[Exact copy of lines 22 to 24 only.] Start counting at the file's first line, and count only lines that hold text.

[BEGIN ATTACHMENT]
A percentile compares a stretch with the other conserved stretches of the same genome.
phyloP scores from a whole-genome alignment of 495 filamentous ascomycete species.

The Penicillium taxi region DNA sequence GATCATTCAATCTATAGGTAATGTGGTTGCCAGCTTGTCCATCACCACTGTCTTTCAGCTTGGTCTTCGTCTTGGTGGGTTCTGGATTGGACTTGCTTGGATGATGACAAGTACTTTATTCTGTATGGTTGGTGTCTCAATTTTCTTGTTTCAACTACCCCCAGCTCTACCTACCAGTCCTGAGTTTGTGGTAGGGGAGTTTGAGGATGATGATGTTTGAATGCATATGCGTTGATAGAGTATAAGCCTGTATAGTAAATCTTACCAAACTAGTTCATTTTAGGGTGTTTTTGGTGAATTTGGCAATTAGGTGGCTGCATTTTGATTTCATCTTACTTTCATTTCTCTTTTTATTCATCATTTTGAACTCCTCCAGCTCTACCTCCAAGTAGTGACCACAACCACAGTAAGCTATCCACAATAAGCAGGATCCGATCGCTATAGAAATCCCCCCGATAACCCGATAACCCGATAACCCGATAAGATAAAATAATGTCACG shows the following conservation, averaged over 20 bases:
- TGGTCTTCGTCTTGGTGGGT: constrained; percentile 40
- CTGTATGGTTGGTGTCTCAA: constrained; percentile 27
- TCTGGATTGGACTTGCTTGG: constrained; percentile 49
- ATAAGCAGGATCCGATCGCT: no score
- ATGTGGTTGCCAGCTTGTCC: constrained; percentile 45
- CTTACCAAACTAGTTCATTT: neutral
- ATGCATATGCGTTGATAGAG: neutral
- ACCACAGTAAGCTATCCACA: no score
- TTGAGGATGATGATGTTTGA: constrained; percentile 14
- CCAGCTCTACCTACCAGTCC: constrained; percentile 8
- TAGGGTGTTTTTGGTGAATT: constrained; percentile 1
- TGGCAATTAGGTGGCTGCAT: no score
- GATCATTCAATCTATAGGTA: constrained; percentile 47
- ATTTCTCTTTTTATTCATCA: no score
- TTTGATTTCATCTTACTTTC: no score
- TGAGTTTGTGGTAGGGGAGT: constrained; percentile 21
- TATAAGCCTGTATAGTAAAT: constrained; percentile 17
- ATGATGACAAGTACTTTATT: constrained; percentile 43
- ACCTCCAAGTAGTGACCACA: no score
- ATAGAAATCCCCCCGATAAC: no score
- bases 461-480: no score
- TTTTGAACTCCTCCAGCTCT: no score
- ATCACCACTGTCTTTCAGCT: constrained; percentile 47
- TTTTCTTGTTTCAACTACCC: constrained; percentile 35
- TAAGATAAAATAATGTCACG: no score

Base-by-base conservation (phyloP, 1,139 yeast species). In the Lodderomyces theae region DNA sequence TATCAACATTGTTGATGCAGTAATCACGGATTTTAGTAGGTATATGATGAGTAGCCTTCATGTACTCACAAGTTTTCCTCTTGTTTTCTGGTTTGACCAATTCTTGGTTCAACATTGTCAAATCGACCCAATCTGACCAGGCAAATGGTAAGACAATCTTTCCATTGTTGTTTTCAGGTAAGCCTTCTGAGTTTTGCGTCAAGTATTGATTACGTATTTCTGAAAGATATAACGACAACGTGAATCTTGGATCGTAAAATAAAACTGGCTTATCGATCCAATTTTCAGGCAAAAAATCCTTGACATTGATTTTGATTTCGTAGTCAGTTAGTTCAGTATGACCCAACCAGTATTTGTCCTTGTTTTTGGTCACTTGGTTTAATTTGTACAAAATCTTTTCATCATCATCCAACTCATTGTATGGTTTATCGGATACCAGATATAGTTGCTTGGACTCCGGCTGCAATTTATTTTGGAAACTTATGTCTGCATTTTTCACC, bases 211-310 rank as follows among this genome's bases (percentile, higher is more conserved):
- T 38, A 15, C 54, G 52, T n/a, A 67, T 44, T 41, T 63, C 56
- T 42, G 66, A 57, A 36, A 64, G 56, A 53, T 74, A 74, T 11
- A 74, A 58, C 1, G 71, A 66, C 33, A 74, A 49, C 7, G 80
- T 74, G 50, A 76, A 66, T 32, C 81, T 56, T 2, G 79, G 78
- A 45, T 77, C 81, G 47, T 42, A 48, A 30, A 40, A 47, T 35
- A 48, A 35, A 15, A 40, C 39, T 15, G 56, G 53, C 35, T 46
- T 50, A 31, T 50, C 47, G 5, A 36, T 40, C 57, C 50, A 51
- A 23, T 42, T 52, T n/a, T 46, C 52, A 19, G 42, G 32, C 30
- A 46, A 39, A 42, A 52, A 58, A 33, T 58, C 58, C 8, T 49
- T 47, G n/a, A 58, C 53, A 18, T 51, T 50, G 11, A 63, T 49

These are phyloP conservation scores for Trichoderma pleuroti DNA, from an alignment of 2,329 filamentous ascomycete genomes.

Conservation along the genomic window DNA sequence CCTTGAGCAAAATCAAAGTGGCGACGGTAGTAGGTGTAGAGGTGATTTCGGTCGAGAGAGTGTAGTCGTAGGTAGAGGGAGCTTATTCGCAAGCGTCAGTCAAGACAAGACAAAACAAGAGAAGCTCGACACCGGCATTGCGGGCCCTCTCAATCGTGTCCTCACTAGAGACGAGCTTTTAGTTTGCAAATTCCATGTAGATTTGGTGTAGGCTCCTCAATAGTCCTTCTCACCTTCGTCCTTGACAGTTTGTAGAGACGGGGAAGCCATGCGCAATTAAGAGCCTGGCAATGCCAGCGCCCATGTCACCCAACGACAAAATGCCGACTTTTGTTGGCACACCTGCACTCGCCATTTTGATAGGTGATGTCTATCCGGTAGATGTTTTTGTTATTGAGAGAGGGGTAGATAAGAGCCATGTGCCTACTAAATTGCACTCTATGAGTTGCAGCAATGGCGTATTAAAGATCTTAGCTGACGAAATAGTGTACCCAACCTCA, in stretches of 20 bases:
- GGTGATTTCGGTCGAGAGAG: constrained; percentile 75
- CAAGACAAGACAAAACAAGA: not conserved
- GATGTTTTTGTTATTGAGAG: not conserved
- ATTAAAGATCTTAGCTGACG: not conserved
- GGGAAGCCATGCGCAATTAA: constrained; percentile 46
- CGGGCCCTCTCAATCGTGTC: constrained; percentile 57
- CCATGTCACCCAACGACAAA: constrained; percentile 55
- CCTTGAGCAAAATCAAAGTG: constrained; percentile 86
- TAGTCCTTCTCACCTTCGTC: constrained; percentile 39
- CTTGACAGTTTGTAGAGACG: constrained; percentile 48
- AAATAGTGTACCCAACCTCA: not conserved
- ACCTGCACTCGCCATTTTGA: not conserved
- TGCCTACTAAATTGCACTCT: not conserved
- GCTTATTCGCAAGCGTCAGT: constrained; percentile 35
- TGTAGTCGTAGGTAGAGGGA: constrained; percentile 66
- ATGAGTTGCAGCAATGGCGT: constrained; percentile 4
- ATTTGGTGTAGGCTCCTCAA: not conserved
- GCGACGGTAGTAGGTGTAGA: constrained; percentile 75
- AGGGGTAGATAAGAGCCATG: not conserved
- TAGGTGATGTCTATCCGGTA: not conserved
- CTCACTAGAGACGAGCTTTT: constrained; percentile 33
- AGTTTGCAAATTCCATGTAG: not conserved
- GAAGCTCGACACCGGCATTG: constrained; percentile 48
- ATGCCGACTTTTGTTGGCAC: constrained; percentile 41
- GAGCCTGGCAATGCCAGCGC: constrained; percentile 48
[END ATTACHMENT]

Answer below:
- ACCTCCAAGTAGTGACCACA: no score
- ATAGAAATCCCCCCGATAAC: no score
- bases 461-480: no score